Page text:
Many successful people acknowledge that without the influence, guidance and advice of a mentor, they would not have achieved as much as they have.
A mentor is someone who voluntarily offers his or her time and knowledge to advise and assist another. Whether a formal relationship between a professional person and a novice or an informal relationship with a family member, friend or role model, finding the right mentor is critical and imperative to the success of the relationship.

“I have been fortunate to have a number of mentors throughout my career,” says Kay Vittee, CEO of Quest Staffing Solutions, Africa’s leading staffing solutions company in the white collar recruitment industry. “At different stages of my career development I needed the guidance and advice of different people, each with unique expertise and experience to share. Some of these mentorship relationships were facilitated by my employers and some of them I developed naturally.”

The mentorship relationship is meant to be a long-term relationship in which the mentor provides on-going guidance as your career progresses. To ensure a successful long-term mentorship, it is important to find the right mentor, understand and communicate clearly what the goals are and make sure that the relationship is managed professionally and effectively.

Finding the right mentor

“Approaching a more senior, more experienced or more knowledgeable person than yourself and asking them to be your mentor can be quite intimidating,” says Kay Vittee. “You may wonder why he or she would even be interested in you and your career and why he or she would want to help. Remember that they, more than likely, had or have a mentor of their own and you asking them to mentor you is a way in which they can pay-it-forward.”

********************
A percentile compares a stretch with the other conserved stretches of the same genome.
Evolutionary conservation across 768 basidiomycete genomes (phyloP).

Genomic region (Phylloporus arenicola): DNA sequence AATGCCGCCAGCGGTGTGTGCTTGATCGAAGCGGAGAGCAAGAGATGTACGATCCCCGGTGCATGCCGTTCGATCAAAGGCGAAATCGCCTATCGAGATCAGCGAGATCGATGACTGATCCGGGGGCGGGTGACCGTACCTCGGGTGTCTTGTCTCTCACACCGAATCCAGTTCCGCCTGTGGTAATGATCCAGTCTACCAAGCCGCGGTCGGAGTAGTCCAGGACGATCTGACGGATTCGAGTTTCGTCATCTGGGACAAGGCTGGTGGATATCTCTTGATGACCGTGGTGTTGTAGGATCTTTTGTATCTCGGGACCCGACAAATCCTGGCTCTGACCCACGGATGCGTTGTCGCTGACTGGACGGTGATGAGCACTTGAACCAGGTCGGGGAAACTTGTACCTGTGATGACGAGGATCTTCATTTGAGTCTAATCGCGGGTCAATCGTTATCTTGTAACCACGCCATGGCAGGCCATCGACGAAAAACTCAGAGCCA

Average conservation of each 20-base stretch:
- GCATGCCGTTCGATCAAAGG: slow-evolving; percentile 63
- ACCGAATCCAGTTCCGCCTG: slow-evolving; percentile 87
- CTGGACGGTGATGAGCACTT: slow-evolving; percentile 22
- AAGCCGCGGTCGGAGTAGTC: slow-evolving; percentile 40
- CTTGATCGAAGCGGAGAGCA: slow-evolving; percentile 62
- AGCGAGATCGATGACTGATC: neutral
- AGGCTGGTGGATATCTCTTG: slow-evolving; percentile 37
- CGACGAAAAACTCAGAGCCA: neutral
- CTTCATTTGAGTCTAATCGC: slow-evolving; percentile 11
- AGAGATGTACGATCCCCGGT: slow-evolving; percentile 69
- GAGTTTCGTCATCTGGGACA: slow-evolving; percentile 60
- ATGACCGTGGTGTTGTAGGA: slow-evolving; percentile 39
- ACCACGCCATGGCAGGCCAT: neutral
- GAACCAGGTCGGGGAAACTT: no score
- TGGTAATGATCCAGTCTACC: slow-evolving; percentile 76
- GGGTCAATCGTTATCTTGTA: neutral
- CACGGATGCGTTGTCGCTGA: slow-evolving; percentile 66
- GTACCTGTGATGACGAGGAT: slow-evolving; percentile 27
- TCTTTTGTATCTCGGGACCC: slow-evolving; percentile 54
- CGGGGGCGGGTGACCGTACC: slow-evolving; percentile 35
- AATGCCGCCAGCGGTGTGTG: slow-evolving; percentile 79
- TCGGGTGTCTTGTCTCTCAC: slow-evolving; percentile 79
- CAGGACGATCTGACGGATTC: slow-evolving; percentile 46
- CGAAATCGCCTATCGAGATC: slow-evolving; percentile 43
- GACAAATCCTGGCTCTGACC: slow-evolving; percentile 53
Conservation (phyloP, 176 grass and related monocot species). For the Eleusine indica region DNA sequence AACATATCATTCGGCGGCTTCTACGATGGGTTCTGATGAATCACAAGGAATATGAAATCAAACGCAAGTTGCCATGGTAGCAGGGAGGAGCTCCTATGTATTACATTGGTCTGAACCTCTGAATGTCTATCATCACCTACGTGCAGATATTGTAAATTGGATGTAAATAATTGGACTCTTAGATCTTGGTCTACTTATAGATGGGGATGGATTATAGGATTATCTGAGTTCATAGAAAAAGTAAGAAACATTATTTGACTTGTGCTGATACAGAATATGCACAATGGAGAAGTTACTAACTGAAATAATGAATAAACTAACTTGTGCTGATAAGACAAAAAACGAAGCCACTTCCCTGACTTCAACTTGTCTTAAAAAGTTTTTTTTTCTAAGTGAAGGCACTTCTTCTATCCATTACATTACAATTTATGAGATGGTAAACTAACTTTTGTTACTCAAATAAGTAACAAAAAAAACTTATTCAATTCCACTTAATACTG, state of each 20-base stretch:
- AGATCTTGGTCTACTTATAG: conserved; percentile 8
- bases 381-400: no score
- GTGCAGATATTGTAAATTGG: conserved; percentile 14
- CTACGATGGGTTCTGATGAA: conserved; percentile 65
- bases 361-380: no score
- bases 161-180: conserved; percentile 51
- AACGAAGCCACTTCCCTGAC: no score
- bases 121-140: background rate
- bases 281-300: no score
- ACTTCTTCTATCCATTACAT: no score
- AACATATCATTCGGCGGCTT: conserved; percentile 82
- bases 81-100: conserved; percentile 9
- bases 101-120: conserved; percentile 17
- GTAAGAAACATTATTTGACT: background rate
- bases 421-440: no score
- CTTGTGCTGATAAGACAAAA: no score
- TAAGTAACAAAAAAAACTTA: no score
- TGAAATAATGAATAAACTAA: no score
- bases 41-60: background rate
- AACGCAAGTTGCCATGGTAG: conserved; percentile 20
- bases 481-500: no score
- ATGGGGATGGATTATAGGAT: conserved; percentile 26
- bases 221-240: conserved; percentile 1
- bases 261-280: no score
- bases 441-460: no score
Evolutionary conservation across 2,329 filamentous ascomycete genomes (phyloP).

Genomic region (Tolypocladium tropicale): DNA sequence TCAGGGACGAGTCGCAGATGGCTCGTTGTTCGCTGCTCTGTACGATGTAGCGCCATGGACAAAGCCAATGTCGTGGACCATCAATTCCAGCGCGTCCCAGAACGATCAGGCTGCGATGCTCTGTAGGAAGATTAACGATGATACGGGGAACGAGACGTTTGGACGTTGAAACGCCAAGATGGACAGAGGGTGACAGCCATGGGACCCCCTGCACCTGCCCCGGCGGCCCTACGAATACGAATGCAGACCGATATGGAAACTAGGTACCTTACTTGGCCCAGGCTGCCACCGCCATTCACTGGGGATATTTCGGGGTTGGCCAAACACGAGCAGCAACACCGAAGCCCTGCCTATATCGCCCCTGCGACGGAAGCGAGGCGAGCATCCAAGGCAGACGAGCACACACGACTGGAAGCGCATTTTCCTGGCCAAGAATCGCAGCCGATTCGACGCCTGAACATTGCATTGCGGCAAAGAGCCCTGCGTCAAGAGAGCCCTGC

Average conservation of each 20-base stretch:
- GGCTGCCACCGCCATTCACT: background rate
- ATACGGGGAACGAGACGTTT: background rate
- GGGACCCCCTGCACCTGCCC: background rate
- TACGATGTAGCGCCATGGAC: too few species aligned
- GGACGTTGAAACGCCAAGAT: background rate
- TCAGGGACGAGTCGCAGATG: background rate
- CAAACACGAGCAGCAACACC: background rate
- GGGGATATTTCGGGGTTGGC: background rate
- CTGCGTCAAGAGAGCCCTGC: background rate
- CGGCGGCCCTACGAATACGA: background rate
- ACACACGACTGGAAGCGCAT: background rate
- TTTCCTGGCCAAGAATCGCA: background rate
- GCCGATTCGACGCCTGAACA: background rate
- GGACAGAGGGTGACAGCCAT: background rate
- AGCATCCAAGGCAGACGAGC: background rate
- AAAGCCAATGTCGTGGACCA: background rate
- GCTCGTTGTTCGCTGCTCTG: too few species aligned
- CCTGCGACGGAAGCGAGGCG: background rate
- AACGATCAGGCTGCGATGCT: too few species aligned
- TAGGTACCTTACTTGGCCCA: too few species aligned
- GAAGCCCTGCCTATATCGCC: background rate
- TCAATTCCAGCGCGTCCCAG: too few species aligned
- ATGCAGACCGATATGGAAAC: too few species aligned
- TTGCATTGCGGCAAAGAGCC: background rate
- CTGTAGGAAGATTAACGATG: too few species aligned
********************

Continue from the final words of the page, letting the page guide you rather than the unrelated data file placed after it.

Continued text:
Also keep in mind that people like to be admired, acknowledged and complimented and being asked to be a mentor certainly does all that.

Because you are going to spend a significant amount of time with this person over the course of your career, ensure that your personalities are compatible. Although the mentorship relationship should be kept 100% professional, if you do not like the person, the relationship will not be sustainable.

Our advice on how to find a mentor:

* Identify what you want to learn from your mentor, what kind of commitment you are looking for in terms of time and input and what role you would like him or her to play in your career.
* Research your industry or organisation and identify the professionals you respect and admire. Consider retired professionals who are still contactable and available.
* Approach your selected mentors in a professional manner, clearly stating why you believe they would be the right mentor for you – show respect for their experience, expertise and insights – and provide an overview of what the relationship would entail.
* Do not be despondent if you do not receive responses immediately, these people are busy professionals and they may need some time to consider the request before rejecting or committing to anything.
* Do not take rejections personally, analyse why your requests have not been successful; perhaps the person you approached simply does not have the capacity to take on the project. Consider relooking the profile of your desired mentor.

Once you have found your mentor, be organised and focused in your planning; set up a schedule for your meetings and correspondence. This will help your mentor manage his or her time and manage your expectations.

Always be honest; the better the quality of your questions, the better quality answers you will get, the more honest you are about your concerns and fears, the better advice and assistance you will receive.

Keep the relationship professional, avoid becoming too familiar with your mentor, the more personal the relationship becomes the more complicated it can get.

“I am often approached for advice or insight into a specific matter,” says Kay Vittee. “I see these interactions as a form of mentorship, although they are not labelled as such. I share my knowledge and experience and I hope that the other person learns something through the interaction.”

Your learning needs not be restricted to a formalised mentorship relationship only. Engaging with professionals regarding a specific topic or challenge only when needed is another form of mentorship, albeit less formal.

A multi-strategy approach to your career – mentorship, academic studies and workplace training – is an ideal formula for growth; by combining traditional learning with hands-on experience and the sage advice and guidance of a mentor, you are sure to reach your goals and achieve success sooner than you would by relying on a single strategy approach.